Promoted by Steven D.
I appreciate the opportunity to post here. This will be the start of a series over the next 5 days on 2014. I think what I am going to show here is unique – I think many are missing the dynamic at play in 2014. Because this stuff isn’t everyone’s cup of tea, I will promise to not bury the lead.
Bottom line, the data on incumbents is rather amazing. As the table below shows, the number of incumbents under 50 is unprecedented. Candidates in what should be safe seats in places like Kansas and West Virginia and Oregon are under 50. What does this mean? In my opinion, it is a reflection of three things:
- Disappointment with the economy, and a sense that neither party has a solution.
- A sense that we will always be at War in the Middle East, and yet lack a real plan to get out.
- A sense that government just doesn’t work, and that all politicians care about is winning.
In my view, the first of these is really critical. I will show this in another post, but Obama by some measures should be doing better. Job growth over the last 6 months has been good, unemployment claims are at near decades low and consumer sentiment has recovered. More on this later.
Let’s get to the data. The table below shows every incumbent in Senate and Governor’s races since 1998. The most incumbents under 50 at this point in any year was 2010. THERE ARE MORE THAN TWICE AS MANY INCUMBENTS UNDER 50 NOW!
Does this mean these incumbents will lose? It depends. There was a time when pundits talked about the 50% rule: if a candidate was under 50% he was probably going to lose. No one ever really studied this until Nate Silver, and I don’t think he has looked at it as it is presented in the table below.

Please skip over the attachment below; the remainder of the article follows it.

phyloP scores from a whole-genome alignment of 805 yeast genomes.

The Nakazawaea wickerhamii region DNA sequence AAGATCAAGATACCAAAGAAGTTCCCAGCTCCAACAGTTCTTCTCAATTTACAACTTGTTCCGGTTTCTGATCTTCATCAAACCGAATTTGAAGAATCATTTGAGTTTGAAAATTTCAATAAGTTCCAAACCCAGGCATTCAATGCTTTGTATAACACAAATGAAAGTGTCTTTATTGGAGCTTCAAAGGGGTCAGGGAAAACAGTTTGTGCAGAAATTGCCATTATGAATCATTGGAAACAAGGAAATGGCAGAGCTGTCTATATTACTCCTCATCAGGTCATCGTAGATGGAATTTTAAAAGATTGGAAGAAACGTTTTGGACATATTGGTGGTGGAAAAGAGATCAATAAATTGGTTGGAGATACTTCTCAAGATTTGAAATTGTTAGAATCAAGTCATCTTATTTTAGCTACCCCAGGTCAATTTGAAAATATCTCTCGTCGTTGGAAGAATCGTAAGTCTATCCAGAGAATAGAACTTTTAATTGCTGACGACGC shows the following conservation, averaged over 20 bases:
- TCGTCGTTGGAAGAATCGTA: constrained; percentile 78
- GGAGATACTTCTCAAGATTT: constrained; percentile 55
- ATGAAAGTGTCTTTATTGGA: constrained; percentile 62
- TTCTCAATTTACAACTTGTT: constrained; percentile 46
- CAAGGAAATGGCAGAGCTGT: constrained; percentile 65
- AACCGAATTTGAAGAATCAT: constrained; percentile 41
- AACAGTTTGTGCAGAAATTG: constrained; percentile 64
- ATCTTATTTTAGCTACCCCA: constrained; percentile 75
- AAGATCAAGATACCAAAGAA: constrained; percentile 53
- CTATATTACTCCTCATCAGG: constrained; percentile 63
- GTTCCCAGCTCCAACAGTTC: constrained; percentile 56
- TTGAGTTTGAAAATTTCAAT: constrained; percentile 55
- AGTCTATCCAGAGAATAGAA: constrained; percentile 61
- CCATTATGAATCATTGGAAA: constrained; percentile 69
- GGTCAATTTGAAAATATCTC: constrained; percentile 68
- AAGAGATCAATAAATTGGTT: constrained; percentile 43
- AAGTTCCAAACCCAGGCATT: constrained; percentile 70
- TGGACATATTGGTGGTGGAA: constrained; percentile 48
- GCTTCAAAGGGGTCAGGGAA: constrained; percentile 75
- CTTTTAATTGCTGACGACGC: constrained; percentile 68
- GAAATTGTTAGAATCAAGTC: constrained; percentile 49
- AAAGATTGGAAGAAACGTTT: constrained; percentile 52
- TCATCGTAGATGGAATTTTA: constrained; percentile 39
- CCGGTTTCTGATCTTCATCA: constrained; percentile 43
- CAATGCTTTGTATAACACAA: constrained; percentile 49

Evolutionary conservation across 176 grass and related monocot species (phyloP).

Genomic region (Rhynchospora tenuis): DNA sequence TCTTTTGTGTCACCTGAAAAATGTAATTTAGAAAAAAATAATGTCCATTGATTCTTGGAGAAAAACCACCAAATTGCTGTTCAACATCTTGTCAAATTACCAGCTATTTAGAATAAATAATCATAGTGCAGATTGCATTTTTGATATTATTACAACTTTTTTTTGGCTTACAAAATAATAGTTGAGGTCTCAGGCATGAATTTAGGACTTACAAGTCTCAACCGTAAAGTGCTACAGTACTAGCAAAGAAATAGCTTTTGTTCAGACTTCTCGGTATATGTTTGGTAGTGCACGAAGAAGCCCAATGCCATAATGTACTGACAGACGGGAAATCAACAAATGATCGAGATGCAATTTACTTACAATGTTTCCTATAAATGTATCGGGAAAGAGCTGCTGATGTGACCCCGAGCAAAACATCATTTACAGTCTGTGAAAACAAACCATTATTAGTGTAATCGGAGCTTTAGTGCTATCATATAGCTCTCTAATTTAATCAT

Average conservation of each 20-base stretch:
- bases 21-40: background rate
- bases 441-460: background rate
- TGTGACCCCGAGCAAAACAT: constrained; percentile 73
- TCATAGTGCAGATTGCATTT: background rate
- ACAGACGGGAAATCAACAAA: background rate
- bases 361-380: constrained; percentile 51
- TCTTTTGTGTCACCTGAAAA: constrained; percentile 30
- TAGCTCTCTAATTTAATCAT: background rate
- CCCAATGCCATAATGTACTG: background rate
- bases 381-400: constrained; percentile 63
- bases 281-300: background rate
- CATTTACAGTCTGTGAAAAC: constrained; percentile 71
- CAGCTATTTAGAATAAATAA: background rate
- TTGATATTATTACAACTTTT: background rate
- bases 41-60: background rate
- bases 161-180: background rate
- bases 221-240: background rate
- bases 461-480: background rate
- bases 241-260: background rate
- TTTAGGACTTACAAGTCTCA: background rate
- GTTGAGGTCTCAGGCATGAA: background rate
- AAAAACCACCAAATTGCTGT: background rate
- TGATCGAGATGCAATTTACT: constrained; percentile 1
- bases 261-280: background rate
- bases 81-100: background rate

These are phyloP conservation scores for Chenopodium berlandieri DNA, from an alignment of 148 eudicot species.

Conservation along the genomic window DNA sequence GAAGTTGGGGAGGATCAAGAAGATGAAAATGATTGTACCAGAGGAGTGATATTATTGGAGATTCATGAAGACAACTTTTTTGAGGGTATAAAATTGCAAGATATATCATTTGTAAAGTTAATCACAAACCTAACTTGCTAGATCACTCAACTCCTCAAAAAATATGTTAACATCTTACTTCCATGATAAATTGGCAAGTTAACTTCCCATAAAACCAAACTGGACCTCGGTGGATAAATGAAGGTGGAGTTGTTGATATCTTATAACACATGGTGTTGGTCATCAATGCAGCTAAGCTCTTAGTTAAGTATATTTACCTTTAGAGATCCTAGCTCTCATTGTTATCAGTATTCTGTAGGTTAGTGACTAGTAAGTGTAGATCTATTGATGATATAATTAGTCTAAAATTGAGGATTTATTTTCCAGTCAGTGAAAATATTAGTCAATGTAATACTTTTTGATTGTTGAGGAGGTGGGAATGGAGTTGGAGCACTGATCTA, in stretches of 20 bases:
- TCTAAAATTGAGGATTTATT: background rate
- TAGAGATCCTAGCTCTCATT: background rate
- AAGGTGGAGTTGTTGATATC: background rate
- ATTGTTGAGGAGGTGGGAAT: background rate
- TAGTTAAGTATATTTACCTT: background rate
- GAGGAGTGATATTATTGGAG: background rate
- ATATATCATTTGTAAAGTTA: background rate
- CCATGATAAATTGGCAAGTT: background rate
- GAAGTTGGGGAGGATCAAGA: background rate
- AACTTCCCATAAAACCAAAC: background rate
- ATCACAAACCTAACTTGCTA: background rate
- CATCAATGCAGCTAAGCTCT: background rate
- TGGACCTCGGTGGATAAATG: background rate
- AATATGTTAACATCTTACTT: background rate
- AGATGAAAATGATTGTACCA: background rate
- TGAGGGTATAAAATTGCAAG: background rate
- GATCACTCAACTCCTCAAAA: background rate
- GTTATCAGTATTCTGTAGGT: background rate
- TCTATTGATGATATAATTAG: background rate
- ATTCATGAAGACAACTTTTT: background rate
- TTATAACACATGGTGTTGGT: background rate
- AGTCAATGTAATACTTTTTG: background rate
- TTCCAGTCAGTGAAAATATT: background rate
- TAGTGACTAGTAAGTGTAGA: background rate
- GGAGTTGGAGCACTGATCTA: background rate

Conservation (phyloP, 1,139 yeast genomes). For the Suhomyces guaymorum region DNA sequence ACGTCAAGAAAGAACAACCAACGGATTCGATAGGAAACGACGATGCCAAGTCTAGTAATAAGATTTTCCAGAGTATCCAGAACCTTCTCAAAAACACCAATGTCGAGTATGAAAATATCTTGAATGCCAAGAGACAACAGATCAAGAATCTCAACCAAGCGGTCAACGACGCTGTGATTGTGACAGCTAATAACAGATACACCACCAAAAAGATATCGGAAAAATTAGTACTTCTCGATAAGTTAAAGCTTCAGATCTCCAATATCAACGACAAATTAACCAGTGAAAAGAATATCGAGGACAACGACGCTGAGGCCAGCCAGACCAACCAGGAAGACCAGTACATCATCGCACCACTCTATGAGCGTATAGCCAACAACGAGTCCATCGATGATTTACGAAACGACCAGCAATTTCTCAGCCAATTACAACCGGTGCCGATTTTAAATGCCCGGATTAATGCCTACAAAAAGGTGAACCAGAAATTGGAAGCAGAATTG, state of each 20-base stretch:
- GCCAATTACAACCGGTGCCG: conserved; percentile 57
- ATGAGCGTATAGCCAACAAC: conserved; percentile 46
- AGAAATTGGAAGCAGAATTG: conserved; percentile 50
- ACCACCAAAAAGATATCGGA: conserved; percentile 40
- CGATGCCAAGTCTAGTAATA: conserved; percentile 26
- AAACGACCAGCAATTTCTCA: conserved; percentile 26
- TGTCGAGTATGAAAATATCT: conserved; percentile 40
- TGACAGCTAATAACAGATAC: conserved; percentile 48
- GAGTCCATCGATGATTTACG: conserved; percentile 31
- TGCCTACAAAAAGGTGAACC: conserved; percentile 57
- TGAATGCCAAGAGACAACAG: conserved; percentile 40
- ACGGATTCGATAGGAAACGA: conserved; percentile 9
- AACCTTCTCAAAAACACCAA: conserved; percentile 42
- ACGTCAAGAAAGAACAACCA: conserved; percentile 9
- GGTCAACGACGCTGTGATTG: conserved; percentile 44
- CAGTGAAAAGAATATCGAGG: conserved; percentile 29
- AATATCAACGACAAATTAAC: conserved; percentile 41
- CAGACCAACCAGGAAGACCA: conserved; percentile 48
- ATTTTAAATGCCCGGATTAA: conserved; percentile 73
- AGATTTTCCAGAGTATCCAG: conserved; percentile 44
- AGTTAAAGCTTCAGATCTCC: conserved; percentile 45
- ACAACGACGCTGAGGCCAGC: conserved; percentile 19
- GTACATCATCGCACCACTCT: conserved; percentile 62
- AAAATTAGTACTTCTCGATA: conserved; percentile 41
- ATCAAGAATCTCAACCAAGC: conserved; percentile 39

To understand this table you need to understand PVI. PVI is basically a measure of how Republican or Democratic a state is. If a state has a high PVI, it has a heavy partisan lean (think Vermont for Democrats and Utah for Republicans). The intuition is that a Republican incumbent under 50 in a deep red state will probably win, but one in a Democratic State will lose. As the table below shows, this is exactly what we find:
The table doesn’t make one optimistic about the Senate. In fact, this was always going to be a tough one. Here is a history of the number of Democratic Seats for this class of Senate seats:
1996 15 seats
2002 14 Seats
2008 12 Seats
2014 21 seats
Democrats typically win about 12 -15 seats of the ones up in 2014. So the GOP SHOULD pick up a number of seats. That they have not nailed down many of these seats actually tells you something about how badly damaged the GOP brand is.